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Report: Southern California’s Affordable Housing Crisis Not Just Limited To Low-Income Households

The affordable housing crisis that stretches across Southern California is not exclusive to low-income earners but also affects residents whose incomes are in the median and 75th percentile, according to a University of Southern California report.

The report further stated unaffordability for renters is only going to get worse in the next two years as rents continue to rise, albeit moderately, and not enough housing units are coming onto the market.

A rendering of the redevelopment of Jordan Downs, an affordable housing development in Watts

Residents whose household incomes are in the 25th to the 75th percentile are spending 58% of their income on rent, according to the report from the USC Lusk Center for Real Estate and Beacon Economics released Wednesday.

Experts say residents should only spend about 30% of their income on housing.

“There is a poor match between people’s housing cost and incomes right now, and no amount of sorting will, by itself, fix this issue,” USC Lusk Center Director Richard Green, who co-authored the study, said in a news release. “One of the striking results we found is that where vacancy has increased slightly, there is a relief in rental increases. The way to raise vacancy rates is to build more.”

The USC study comes at a time when markets across the state, including in Southern California, are grappling with an affordable and workforce housing crisis. The high cost of acquiring land, the lengthy political process along with record prices for construction materials and labor are increasing multifamily development costs. 

Developers say without tax credits or other incentives the only way to get back return on their investment is to build market-rate housing. On the flip side, renters and tenant groups are pushing for an initiative that would allow cities to enact more rent control measures.

By 2020, average monthly rents are expected to jump by $91 in Los Angeles County, $52 in Orange County, $209 in San Diego County, $107 in Ventura County and $78 in the Inland Empire, the report states.

USC Lusk Center for Real Estate Director Richard Green at an event in San Francisco.

Here are some highlights from the report:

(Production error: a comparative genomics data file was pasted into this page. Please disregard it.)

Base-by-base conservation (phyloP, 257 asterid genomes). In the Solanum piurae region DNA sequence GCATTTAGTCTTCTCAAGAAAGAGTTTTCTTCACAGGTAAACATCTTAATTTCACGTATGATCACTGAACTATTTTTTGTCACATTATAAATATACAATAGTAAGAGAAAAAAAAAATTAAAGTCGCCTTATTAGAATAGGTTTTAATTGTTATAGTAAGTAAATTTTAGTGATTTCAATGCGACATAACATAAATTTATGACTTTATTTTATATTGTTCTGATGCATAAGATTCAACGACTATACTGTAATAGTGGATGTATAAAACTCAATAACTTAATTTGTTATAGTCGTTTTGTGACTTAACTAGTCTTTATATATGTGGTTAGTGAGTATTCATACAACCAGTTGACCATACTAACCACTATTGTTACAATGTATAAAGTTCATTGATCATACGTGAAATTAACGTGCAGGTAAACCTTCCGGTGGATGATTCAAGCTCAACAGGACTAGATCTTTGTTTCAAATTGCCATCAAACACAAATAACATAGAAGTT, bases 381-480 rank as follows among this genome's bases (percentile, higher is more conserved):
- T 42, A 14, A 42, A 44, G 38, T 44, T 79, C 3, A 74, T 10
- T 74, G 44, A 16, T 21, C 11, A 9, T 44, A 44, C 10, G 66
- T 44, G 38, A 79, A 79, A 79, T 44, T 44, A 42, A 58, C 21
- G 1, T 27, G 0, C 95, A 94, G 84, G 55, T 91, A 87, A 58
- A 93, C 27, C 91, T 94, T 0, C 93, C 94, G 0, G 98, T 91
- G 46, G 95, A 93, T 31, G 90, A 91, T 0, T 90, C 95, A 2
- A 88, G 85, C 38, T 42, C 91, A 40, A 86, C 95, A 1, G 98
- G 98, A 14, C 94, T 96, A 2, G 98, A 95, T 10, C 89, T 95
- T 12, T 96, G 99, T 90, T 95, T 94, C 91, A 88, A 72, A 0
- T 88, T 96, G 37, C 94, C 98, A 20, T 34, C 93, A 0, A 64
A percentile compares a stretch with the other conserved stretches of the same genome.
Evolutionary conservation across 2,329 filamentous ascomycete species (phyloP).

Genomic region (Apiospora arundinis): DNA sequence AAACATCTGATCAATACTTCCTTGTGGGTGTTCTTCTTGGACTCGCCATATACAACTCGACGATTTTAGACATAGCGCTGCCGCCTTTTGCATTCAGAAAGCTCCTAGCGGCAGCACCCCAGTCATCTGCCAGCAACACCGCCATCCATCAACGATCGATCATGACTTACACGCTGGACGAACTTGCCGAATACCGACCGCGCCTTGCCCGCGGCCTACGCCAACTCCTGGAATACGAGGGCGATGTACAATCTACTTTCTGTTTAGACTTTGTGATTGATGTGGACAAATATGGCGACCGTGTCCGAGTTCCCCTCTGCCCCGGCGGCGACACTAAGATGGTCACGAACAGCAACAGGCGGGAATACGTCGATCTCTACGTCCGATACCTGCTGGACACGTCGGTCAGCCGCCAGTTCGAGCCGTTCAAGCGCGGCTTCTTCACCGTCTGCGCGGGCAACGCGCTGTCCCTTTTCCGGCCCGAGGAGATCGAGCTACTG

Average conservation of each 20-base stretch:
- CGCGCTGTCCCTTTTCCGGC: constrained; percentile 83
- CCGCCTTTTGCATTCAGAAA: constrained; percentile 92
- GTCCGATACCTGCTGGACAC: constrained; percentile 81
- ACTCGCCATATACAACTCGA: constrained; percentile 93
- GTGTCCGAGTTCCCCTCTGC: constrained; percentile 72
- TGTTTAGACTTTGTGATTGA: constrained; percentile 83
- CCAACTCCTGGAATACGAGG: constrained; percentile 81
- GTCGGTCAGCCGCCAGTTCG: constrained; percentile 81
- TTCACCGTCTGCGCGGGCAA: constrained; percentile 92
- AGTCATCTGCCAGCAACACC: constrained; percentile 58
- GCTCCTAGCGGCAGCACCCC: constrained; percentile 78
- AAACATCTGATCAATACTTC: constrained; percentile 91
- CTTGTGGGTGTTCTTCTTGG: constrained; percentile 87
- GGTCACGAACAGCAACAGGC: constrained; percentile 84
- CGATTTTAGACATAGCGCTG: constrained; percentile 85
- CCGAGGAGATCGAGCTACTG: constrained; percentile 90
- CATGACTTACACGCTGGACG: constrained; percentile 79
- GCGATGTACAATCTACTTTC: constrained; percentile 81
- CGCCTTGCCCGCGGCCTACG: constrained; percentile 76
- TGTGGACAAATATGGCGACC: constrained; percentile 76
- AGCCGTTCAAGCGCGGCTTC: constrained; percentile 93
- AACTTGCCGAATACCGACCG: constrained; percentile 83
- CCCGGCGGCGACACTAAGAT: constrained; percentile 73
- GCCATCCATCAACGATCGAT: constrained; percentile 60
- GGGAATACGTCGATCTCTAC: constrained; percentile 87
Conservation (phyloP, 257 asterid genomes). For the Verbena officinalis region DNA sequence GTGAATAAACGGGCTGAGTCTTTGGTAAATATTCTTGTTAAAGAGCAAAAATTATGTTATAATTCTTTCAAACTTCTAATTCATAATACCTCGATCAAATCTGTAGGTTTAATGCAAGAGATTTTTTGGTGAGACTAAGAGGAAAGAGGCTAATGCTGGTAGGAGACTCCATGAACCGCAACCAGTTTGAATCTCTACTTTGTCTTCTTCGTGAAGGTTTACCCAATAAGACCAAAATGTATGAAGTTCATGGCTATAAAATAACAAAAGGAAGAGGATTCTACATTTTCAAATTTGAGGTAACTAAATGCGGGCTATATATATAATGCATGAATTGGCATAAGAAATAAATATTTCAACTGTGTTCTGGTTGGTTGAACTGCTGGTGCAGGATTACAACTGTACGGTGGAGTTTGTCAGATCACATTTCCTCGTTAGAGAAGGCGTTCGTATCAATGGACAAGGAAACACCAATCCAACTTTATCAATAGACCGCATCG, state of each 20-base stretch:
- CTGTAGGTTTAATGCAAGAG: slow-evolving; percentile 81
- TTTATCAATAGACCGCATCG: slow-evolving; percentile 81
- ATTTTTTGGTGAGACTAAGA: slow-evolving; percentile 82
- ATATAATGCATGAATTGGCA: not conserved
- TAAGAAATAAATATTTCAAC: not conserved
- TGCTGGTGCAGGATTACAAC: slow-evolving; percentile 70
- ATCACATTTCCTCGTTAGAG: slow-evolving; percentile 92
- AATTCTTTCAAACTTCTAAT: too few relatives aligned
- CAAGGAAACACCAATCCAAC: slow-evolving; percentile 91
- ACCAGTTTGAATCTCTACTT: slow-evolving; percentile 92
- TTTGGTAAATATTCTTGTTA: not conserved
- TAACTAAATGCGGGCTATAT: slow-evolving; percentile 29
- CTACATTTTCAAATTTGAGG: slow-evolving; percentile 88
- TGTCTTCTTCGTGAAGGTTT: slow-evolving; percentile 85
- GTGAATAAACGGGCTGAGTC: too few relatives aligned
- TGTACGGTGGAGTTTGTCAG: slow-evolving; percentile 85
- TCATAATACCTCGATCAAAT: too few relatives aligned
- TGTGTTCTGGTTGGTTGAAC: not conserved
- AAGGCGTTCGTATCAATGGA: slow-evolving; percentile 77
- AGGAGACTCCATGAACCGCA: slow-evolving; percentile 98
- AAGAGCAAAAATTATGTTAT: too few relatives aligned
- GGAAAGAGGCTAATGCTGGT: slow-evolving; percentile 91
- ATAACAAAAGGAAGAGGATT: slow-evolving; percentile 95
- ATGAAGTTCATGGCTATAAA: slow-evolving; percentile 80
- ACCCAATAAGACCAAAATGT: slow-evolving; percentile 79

By 2020, the average monthly rent for an apartment is forecast at $2,358, up 4% from $2,267 per month currently. The market has a 4.3% vacancy rate. In two years, the vacancy rate is expected to drop to 3.95%.

Los Angeles County has more renters than homeowners. There were 3.3 million occupied housing units in 2017, with 1.8 million being renter-occupied.


Orange County has the highest vacancy rate among all of the Southern California metro markets.

Because of the large amount of inventory entering the market, rent by 2020 is projected to go up only slightly to $2,087 a month, a 2.5% increase from today’s average monthly rate of $2,035. 

The vacancy rate is 4.14% and expected to rise to 4.56% in 2020.


San Diego is expected to have the largest price increase in the next two years.

With a forecast low vacancy rate of 3.7% and expected growing demand from young professionals for jobs and seniors retiring, San Diego’s monthly rent is forecast to hit $2,187 by 2020. Currently, the average rent in San Diego is $1,978.


This region boasts the lowest monthly average rent in the Southern California region and will continue to have a low price in the next two years.

By 2020 apartment rent will reach $1,535, a 5% increase from $1,457 per month in 2018.

Vacancy rate is expected to slightly decline from 3.84% in 2018 to 3.68% in 2020.


With slow growth in the region, rent is projected to climb to $2,090 in 2020, up $107 from $1,983 a month in 2018. The market's vacancy rate is going to decrease slightly over the next two years from 3.91% to 3.85%.